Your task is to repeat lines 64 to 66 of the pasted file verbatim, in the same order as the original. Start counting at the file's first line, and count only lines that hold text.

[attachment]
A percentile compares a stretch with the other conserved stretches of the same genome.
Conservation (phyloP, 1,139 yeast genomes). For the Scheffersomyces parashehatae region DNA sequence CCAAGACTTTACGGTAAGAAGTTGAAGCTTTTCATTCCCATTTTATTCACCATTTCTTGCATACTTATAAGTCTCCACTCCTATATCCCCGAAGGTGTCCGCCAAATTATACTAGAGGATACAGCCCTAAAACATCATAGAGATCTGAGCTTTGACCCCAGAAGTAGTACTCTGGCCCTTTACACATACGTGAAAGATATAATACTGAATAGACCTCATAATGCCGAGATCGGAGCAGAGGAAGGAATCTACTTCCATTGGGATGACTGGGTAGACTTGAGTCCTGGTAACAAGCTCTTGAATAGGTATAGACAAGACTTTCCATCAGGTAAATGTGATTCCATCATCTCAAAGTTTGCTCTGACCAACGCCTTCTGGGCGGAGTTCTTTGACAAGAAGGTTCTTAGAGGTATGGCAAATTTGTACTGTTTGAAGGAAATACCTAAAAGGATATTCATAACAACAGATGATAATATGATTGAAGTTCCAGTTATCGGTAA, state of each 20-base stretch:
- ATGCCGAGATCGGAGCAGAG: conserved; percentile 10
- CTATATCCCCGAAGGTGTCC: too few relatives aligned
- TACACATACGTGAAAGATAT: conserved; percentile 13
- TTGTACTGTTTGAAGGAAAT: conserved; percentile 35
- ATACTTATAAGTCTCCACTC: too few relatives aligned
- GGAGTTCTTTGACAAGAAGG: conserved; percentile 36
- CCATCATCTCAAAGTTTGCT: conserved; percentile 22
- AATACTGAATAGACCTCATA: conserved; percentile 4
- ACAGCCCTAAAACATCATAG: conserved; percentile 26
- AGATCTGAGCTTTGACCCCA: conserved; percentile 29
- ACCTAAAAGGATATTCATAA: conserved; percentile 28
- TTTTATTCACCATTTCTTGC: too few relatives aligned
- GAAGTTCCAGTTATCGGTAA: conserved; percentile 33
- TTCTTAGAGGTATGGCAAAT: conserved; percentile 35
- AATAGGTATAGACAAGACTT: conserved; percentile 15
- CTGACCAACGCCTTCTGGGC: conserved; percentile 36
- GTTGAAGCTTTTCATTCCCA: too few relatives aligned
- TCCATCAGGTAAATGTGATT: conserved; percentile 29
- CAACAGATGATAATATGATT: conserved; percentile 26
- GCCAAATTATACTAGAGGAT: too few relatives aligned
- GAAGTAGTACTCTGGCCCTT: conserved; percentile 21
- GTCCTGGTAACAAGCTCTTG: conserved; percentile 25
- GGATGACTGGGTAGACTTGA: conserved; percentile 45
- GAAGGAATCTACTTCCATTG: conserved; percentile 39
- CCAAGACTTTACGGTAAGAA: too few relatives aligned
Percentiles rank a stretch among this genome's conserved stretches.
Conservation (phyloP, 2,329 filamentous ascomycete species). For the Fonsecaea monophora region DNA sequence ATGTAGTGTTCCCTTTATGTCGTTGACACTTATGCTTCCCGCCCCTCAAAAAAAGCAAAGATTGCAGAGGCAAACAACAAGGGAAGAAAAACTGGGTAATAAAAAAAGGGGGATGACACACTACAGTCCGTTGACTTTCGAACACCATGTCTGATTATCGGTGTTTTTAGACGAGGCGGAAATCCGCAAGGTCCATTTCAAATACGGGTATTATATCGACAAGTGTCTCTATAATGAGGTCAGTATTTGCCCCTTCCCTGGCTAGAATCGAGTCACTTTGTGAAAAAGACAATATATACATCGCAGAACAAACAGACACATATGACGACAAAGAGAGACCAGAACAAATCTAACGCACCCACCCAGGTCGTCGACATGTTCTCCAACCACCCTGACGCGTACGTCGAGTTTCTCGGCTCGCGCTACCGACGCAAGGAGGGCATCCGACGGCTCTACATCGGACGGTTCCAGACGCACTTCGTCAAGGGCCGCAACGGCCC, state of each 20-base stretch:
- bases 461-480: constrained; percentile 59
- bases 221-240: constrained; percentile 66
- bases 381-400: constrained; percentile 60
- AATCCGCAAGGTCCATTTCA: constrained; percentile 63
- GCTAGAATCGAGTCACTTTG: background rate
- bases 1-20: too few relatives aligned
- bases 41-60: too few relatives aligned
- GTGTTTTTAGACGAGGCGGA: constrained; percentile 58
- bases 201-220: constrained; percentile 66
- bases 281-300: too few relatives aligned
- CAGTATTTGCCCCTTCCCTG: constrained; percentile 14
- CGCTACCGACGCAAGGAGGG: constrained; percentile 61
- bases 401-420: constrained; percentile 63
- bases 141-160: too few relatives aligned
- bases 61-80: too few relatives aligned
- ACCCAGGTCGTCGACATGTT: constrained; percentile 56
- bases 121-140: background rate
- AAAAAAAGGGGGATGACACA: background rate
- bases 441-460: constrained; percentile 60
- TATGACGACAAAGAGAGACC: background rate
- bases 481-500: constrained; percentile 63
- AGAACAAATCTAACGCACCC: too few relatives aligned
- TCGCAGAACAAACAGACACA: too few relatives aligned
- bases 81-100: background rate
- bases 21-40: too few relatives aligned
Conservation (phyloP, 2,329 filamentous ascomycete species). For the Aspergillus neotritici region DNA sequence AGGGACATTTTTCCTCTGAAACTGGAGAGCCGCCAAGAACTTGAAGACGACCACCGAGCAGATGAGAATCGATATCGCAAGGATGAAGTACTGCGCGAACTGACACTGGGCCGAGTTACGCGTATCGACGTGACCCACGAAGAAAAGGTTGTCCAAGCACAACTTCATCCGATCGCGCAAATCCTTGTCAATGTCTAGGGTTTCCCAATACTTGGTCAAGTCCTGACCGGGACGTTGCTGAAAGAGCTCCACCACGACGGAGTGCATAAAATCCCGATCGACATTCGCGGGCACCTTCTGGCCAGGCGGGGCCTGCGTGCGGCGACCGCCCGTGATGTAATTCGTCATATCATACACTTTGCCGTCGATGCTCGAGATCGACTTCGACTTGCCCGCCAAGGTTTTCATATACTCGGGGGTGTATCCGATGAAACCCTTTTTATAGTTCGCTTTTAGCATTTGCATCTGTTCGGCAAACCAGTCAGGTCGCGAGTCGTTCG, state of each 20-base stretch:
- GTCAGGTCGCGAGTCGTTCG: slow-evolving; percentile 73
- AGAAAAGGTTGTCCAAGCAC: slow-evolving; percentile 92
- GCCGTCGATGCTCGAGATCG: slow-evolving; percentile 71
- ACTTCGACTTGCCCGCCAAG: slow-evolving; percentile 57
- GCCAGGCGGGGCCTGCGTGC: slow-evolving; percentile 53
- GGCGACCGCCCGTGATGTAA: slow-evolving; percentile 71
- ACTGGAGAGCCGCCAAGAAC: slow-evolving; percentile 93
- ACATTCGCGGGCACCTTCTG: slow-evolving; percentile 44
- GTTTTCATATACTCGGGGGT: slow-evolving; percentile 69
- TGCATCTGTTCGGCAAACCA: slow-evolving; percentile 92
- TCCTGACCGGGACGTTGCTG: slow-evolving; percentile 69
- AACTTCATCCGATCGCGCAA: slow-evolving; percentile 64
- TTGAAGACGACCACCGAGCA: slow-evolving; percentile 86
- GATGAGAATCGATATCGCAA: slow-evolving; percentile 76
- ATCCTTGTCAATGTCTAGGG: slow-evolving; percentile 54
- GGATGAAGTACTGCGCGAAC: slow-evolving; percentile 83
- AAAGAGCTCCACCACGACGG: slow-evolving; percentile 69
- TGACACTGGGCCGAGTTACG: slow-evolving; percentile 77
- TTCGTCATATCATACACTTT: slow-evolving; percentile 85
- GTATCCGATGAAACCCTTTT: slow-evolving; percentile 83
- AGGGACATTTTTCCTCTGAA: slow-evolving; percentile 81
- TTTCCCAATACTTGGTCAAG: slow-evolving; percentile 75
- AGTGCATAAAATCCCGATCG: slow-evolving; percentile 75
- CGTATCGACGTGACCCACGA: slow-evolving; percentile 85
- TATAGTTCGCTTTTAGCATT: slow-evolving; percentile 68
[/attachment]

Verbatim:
- GTTTTCATATACTCGGGGGT: slow-evolving; percentile 69
- TGCATCTGTTCGGCAAACCA: slow-evolving; percentile 92
- TCCTGACCGGGACGTTGCTG: slow-evolving; percentile 69